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Bosch Predicts Diesel Sales To Reach 10 Percent Of U.S. Market By 2015

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2010 Audi A3 TDI

2010 Audi A3 TDI



Diesel models may account for more than half of all new car sales in Europe but in the U.S. their numbers still hover around just 3 percent of the market. This in part because of a national memory of the noisy and polluting diesels of three decades ago, and in part because diesel fuel and engines are still too expensive to make good business sense.

This latter issue is something we’ve touched on several times before here at GreenCarReports, but thankfully, the tide is starting to turn.

One of the biggest suppliers of diesel technology to the automotive industry is Bosch, which is predicting that as much as 10 percent of new cars and trucks sold in the U.S. by 2015 could have a diesel engine under its hood.

The information was revealed by Peter Marks, the chief of Bosch’s North and South American units, who revealed the figure to the Detroit Free Press.

He went on to reveal that by 2015, diesel fueled cars could be returning fuel economy of more than 54 mpg, which is significantly better than what most gas cars are achieving today, including hybrids. Additionally, by that time, the cost premium for diesel over a comparable gas model, which currently stands at between $1,200 and $2,800, could be reduced.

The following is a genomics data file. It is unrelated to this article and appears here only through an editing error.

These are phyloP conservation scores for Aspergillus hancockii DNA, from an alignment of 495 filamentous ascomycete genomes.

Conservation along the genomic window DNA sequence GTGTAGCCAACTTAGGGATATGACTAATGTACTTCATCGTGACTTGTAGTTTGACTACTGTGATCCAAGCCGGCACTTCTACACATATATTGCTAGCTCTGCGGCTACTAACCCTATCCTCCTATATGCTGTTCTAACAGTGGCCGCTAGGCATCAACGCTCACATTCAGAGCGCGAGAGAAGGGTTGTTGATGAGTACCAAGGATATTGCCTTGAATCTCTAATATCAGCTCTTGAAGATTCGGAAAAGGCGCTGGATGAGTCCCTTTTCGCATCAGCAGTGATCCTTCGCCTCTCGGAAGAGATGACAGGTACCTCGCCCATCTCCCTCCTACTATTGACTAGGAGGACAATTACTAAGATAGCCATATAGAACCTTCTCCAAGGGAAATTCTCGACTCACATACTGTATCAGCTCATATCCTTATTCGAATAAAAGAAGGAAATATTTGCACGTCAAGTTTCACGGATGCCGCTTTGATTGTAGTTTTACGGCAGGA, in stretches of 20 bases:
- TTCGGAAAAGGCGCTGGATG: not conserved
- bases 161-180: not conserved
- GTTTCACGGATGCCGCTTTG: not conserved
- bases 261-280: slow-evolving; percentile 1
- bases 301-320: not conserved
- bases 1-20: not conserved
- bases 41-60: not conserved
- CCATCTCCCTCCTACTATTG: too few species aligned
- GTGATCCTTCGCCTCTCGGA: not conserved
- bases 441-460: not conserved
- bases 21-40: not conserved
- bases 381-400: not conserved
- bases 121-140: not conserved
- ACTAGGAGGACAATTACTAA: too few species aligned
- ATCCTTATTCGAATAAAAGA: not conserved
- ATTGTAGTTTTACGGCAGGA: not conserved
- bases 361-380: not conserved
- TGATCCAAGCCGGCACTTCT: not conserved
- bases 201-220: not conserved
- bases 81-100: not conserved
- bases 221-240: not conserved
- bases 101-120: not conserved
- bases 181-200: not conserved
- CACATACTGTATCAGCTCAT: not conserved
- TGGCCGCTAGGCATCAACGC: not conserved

Another factor helping diesel’s cause are fuel prices. Currently, diesel costs around 10-15 cents more per gallon of gasoline but this too could be reduced over the next five years.

The automakers are playing their part too, which we haven’t seen much of in the past. Marks said that he expects the number of diesel cars on sale today to double by 2015, growing from the 20 or so models on sale today to around 40.  

Now if only consumers have enough fuel stations to supply diesel adequately.

[Detroit Free Press via TheCarConnection]


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Comments (10)
  1. The diesel versus hybrid comparison misses one key point. Hybrids are almost certainly going to have significantly better city MPG than diesels.
    Also, diesel puts out 10% more CO2 per gallon, so from a global warming perspective, diesels have to be 10% better than gasoline engines just to break even.
     
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  2. @John Briggs,
    Diesels are A LOT more fun to drive than hybrids, as well as having more power and torque despite similar fuel economy (combined at least).
    You're forgetting that a lot of people also buy cars because of the way they drive, not just how much fuel they consume or CO2 they emit.
    I want a diesel because of the torque they deliver, but also because they are more fuel efficient than gas cars.
    I haven't driven a hybrid I like yet, and I don't think any electric car under $50K is going to satisfy me either for a while still.
     
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  3. @John Briggs,
    You're forgetting that a lot of drivers, even green-minded ones like myself, buy cars because of the way they drive, not just how much fuel they consume or CO2 they emit.
    I'm yet to drive a hybrid car I like.
    Diesels, on the other hand, offer the power and torque that I want and they can be as fuel efficient as hybrids, on the combined cycle at least.